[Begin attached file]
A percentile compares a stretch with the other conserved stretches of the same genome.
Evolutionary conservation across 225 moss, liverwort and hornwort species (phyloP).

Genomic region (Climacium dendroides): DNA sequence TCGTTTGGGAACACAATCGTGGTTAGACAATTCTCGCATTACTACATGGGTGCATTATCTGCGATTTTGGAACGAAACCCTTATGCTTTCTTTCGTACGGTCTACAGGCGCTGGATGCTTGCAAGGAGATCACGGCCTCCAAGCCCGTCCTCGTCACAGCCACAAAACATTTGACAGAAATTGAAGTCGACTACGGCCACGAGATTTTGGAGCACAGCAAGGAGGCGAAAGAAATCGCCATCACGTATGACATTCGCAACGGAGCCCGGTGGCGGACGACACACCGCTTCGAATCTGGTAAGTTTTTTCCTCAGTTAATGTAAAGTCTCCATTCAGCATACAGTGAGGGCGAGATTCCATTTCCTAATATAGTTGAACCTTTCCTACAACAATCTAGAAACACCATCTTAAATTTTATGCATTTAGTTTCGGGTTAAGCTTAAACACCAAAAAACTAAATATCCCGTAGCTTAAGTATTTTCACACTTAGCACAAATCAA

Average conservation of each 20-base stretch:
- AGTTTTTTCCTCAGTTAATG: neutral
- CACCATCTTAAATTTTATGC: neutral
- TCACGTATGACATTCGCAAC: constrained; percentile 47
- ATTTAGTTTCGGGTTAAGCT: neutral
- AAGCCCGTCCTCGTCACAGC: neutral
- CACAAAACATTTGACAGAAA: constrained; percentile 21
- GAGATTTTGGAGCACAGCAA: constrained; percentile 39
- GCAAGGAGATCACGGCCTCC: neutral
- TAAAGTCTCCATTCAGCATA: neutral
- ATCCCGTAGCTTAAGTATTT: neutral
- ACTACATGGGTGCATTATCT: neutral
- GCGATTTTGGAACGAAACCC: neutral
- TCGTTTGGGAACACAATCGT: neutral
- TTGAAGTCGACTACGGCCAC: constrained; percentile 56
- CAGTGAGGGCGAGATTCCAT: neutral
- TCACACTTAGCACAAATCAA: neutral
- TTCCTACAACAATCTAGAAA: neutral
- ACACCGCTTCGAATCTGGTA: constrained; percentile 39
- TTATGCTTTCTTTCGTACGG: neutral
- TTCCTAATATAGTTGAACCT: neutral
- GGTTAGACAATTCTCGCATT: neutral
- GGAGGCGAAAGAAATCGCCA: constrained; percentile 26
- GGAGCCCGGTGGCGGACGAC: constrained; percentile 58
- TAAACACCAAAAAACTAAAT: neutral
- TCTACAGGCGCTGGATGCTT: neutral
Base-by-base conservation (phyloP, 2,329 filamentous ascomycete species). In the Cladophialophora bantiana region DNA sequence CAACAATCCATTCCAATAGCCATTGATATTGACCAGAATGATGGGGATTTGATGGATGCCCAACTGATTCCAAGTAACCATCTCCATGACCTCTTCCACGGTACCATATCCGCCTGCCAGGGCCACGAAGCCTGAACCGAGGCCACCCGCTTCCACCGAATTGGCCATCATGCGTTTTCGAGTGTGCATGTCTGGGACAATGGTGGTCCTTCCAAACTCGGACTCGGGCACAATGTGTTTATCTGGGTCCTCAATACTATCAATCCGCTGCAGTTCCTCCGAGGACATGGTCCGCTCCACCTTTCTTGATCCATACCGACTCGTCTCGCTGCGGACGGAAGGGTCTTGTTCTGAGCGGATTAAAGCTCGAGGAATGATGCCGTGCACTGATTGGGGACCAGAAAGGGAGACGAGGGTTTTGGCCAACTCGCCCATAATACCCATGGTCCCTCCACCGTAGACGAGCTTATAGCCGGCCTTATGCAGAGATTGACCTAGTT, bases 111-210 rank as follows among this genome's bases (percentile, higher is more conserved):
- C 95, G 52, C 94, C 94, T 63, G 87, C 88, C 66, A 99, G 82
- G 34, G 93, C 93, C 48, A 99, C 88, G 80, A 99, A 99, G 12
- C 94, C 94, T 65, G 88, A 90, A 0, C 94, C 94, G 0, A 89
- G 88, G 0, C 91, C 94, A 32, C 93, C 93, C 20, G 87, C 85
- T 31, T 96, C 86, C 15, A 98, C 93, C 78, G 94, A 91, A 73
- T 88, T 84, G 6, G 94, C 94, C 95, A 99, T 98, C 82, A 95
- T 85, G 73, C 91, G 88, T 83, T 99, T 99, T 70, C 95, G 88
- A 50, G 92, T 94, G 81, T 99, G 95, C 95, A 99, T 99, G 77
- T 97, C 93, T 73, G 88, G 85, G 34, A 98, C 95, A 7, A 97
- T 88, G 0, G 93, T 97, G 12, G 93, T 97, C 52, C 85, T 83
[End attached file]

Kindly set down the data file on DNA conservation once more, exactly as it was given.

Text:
A percentile compares a stretch with the other conserved stretches of the same genome.
Evolutionary conservation across 225 moss, liverwort and hornwort species (phyloP).

Genomic region (Climacium dendroides): DNA sequence TCGTTTGGGAACACAATCGTGGTTAGACAATTCTCGCATTACTACATGGGTGCATTATCTGCGATTTTGGAACGAAACCCTTATGCTTTCTTTCGTACGGTCTACAGGCGCTGGATGCTTGCAAGGAGATCACGGCCTCCAAGCCCGTCCTCGTCACAGCCACAAAACATTTGACAGAAATTGAAGTCGACTACGGCCACGAGATTTTGGAGCACAGCAAGGAGGCGAAAGAAATCGCCATCACGTATGACATTCGCAACGGAGCCCGGTGGCGGACGACACACCGCTTCGAATCTGGTAAGTTTTTTCCTCAGTTAATGTAAAGTCTCCATTCAGCATACAGTGAGGGCGAGATTCCATTTCCTAATATAGTTGAACCTTTCCTACAACAATCTAGAAACACCATCTTAAATTTTATGCATTTAGTTTCGGGTTAAGCTTAAACACCAAAAAACTAAATATCCCGTAGCTTAAGTATTTTCACACTTAGCACAAATCAA

Average conservation of each 20-base stretch:
- AGTTTTTTCCTCAGTTAATG: neutral
- CACCATCTTAAATTTTATGC: neutral
- TCACGTATGACATTCGCAAC: constrained; percentile 47
- ATTTAGTTTCGGGTTAAGCT: neutral
- AAGCCCGTCCTCGTCACAGC: neutral
- CACAAAACATTTGACAGAAA: constrained; percentile 21
- GAGATTTTGGAGCACAGCAA: constrained; percentile 39
- GCAAGGAGATCACGGCCTCC: neutral
- TAAAGTCTCCATTCAGCATA: neutral
- ATCCCGTAGCTTAAGTATTT: neutral
- ACTACATGGGTGCATTATCT: neutral
- GCGATTTTGGAACGAAACCC: neutral
- TCGTTTGGGAACACAATCGT: neutral
- TTGAAGTCGACTACGGCCAC: constrained; percentile 56
- CAGTGAGGGCGAGATTCCAT: neutral
- TCACACTTAGCACAAATCAA: neutral
- TTCCTACAACAATCTAGAAA: neutral
- ACACCGCTTCGAATCTGGTA: constrained; percentile 39
- TTATGCTTTCTTTCGTACGG: neutral
- TTCCTAATATAGTTGAACCT: neutral
- GGTTAGACAATTCTCGCATT: neutral
- GGAGGCGAAAGAAATCGCCA: constrained; percentile 26
- GGAGCCCGGTGGCGGACGAC: constrained; percentile 58
- TAAACACCAAAAAACTAAAT: neutral
- TCTACAGGCGCTGGATGCTT: neutral
Base-by-base conservation (phyloP, 2,329 filamentous ascomycete species). In the Cladophialophora bantiana region DNA sequence CAACAATCCATTCCAATAGCCATTGATATTGACCAGAATGATGGGGATTTGATGGATGCCCAACTGATTCCAAGTAACCATCTCCATGACCTCTTCCACGGTACCATATCCGCCTGCCAGGGCCACGAAGCCTGAACCGAGGCCACCCGCTTCCACCGAATTGGCCATCATGCGTTTTCGAGTGTGCATGTCTGGGACAATGGTGGTCCTTCCAAACTCGGACTCGGGCACAATGTGTTTATCTGGGTCCTCAATACTATCAATCCGCTGCAGTTCCTCCGAGGACATGGTCCGCTCCACCTTTCTTGATCCATACCGACTCGTCTCGCTGCGGACGGAAGGGTCTTGTTCTGAGCGGATTAAAGCTCGAGGAATGATGCCGTGCACTGATTGGGGACCAGAAAGGGAGACGAGGGTTTTGGCCAACTCGCCCATAATACCCATGGTCCCTCCACCGTAGACGAGCTTATAGCCGGCCTTATGCAGAGATTGACCTAGTT, bases 111-210 rank as follows among this genome's bases (percentile, higher is more conserved):
- C 95, G 52, C 94, C 94, T 63, G 87, C 88, C 66, A 99, G 82
- G 34, G 93, C 93, C 48, A 99, C 88, G 80, A 99, A 99, G 12
- C 94, C 94, T 65, G 88, A 90, A 0, C 94, C 94, G 0, A 89
- G 88, G 0, C 91, C 94, A 32, C 93, C 93, C 20, G 87, C 85
- T 31, T 96, C 86, C 15, A 98, C 93, C 78, G 94, A 91, A 73
- T 88, T 84, G 6, G 94, C 94, C 95, A 99, T 98, C 82, A 95
- T 85, G 73, C 91, G 88, T 83, T 99, T 99, T 70, C 95, G 88
- A 50, G 92, T 94, G 81, T 99, G 95, C 95, A 99, T 99, G 77
- T 97, C 93, T 73, G 88, G 85, G 34, A 98, C 95, A 7, A 97
- T 88, G 0, G 93, T 97, G 12, G 93, T 97, C 52, C 85, T 83